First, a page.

By the “Photographer’s Assistant”
“Happy Winter Solstice,” a friend said, brandishing some rather lovely branches of greenery. We were in the organic cafe, having coffee and over indulgent cakes. The Artist, The Photographer, and The Photographer’s Assistant were discussing the meaning of the regrettable departure of Nelson Mandela. The friend was a counterpoint and we were silent, staring at her, she was very bouncy and full of winter spirit. It was our final official meeting with the Artist before he packed up his gear and headed off away from the Moor to enjoy the season elsewhere. Hopefully, he would once more be able to sit in a beautiful garden and listen to church bells echoing agelessly across wonderful countryside.
It is a poignant time of year. Amidst all the wonderful preparations, you are sometimes standing at the sink or doing some other domestic chore and that friend or relative, who died some years ago, wonders aimlessly into your mind. Suddenly, you are thinking of home made paper chains, the strips bought by your cash strapped mum in Woolies, which were fun and took hours to assemble around the kitchen table. There is that wonderful chicken, the only one of the year, sitting all brown on the table amidst the trimmings and Woolies crackers. Often there are comic thoughts as I think of my daughters, one of them being extra small, clashing, outside a real poulterers with a large turkey its head bleeding daintily into a large white carrier bag in direct line of the toddlers head. She has always refused any bird with feathers ever since!
It’s an extraordinary time of year for both The Solstice celebrant and those of us who are Christians, and those who just want to sit down and stop. There is so much to do in order to celebrate, or stop. You have to get some food in and the logs must be ordered. You have to be warm. You are subject to advertisements for stuff you’ve never even thought of. This gets to the heart of living on the Moor, the do it yourself element. Somehow, the Moor with all its peace and rural atmosphere will tell you that you have a chance for an old fashioned Christmas, full of warmth and orange glowing fires, friendly get togethers and big country walks to the nearest pub. You have the chance for all of that where others don’t. You have to do the traditional Christmas and, somehow it becomes great fun.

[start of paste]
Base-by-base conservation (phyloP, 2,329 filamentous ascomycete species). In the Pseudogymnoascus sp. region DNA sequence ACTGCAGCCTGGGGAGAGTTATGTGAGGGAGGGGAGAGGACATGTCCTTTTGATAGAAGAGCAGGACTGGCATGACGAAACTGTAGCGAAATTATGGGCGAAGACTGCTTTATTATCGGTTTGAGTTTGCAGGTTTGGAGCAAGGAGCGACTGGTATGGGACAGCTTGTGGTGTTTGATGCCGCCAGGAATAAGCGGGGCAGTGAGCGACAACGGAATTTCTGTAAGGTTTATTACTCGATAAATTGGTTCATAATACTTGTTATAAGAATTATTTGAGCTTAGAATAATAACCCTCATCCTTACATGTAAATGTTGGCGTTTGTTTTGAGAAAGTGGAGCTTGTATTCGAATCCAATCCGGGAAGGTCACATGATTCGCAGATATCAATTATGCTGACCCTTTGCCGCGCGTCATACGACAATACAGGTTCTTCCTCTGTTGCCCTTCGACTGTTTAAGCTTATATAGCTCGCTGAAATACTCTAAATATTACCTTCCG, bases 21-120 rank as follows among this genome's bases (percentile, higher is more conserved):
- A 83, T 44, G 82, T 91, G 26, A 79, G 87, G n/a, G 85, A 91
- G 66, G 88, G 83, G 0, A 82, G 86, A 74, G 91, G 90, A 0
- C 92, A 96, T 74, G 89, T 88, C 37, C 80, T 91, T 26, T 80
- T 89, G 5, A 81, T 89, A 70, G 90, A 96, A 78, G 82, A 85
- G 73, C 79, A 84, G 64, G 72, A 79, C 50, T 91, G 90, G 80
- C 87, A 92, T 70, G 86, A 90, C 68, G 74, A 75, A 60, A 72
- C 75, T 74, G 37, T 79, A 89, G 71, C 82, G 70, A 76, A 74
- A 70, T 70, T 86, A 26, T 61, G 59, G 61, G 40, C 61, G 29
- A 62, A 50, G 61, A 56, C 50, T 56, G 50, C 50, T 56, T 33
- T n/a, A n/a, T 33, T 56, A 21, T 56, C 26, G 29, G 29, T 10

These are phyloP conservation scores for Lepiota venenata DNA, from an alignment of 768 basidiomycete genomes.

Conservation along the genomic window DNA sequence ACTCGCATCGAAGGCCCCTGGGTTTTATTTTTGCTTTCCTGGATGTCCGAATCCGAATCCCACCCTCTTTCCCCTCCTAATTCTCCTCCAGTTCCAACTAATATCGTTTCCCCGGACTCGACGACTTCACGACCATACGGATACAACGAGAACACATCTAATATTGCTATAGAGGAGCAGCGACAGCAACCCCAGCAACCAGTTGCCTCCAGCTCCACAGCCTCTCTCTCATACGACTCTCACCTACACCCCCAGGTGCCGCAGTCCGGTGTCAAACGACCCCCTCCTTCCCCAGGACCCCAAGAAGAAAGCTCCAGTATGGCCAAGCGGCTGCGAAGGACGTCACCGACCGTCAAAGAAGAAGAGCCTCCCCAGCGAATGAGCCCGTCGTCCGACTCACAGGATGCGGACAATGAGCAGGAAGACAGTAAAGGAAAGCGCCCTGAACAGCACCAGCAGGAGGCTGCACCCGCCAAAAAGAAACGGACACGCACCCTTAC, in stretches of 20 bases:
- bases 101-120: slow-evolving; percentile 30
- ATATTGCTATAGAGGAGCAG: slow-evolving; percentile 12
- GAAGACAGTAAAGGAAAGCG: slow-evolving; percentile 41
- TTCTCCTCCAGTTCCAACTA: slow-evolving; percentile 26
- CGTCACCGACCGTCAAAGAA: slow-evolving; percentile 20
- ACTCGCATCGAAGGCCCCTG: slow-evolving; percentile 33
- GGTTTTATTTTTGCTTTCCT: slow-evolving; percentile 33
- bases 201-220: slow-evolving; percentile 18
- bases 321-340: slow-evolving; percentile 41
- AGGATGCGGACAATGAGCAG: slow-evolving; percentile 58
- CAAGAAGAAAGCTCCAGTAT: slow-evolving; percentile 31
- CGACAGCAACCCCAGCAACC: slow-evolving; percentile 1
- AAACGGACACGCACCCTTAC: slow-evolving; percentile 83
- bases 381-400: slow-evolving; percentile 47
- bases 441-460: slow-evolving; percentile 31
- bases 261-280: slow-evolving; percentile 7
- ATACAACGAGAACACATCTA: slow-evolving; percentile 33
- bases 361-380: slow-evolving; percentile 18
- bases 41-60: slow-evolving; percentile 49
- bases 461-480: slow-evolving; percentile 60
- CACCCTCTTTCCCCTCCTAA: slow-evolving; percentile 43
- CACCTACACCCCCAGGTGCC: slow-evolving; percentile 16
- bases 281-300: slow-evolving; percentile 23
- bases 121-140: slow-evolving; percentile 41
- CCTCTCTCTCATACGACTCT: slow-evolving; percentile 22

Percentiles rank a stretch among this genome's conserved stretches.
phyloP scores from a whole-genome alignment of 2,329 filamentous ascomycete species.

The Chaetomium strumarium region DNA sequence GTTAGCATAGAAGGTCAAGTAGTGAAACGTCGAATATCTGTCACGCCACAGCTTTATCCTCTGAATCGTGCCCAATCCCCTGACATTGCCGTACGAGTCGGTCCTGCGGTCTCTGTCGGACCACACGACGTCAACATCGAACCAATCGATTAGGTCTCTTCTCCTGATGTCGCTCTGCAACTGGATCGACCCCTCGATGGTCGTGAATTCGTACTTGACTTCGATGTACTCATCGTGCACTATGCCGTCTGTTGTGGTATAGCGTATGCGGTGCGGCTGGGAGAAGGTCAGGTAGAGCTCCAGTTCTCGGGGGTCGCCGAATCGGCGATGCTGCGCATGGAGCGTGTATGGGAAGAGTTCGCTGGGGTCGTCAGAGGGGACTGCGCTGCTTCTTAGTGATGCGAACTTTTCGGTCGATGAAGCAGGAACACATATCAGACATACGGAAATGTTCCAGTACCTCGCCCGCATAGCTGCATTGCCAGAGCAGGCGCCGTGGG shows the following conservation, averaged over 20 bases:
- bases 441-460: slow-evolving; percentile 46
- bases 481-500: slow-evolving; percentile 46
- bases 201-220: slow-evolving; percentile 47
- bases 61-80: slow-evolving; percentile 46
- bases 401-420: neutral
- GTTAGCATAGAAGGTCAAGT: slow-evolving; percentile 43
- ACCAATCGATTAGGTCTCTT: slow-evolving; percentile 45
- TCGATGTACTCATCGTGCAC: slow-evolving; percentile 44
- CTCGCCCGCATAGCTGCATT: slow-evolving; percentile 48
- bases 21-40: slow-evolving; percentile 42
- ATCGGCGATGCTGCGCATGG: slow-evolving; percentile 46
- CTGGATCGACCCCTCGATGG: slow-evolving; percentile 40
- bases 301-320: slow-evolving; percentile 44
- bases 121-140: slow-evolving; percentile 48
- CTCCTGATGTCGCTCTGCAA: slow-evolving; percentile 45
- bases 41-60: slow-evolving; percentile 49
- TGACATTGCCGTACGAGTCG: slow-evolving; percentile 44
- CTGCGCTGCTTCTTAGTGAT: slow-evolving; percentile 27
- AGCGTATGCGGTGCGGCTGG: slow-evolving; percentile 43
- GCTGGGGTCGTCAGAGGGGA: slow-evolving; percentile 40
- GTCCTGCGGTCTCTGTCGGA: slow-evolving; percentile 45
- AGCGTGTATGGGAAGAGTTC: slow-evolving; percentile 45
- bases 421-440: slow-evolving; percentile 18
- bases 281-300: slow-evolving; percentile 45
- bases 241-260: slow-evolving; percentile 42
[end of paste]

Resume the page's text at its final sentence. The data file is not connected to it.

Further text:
The Photographer has decorated the home made Christmas cake. It is traditional. It has marzipan and icing and is unique. There isn’t another one like it, except for the bought Santa, which the Assistant couldn’t resist buying when his back was turned, the consequence being that the cake no longer fits in its tin and has had a special cover made for it. The Assistant, having failed at mince pies for several years now, is having one last go to please the Photographer, who swears that even those who don’t like them will eat the home made ones. Her nerves are in shreds as a three pronged recipe is used. The three books nestle into one another on the table trying to be helpful, which they are now and then. The Assistant wishes her older daughter, the pastry maker of the family were here. Pastry is mixed in quantity and The Photographer has to help to roll the pastry out, in order to prevent it leaving the work surface and spreading across several other areas. The Assistant is not really tall enough to get a proper purchase on the large mound and is grateful. The Photographer gives one of those deep meaningful sighs and the Assistant knows that yet again she has achieved small pet status in his eyes.
The Photographer has problems of his own. He has for some weeks now been almost single handed in turning out the loft. He can never understand where the Assistant has got to. He knows that she is not capable of much, but she might have been of some help when deciding which Cindy doll frocks should be kept, should all the Cindy’s look like his youngest daughter? The Assistant has found urgent weeding to do, or is changing the bed for hours. He has, as a final touch, to please the youngest and eldest daughter, in the hope that they might ever be released from their work, and come and stay, installed a new light in the big bedroom. The Assistant has arrived just in time to inform him that the lampshade is on a slant. She retreats as several cushions hit the door.
Whatever your plans, wherever you are, celebrating winter, attending communion, watching every single episode of Downton Abbey, (The Assistant has a secret stash of Endeavors about the young Inspector Morse), if you plan to lie in bed until it’s all over, ENJOY AND REMEMBER IT IS ONLY ONE DAY. On Boxing Day you can go to the beach, take piles of food and drink beer! It will all be over and you can, like The Photographer and the Assistant think of spring and planting seeds now that the light has once more begun to appear.
Go to the Maes Howe webcam, and watch the days lengthen once more if you have any doubts that Spring is on its way.
Follow the link to: http://www.maeshowe.co.uk/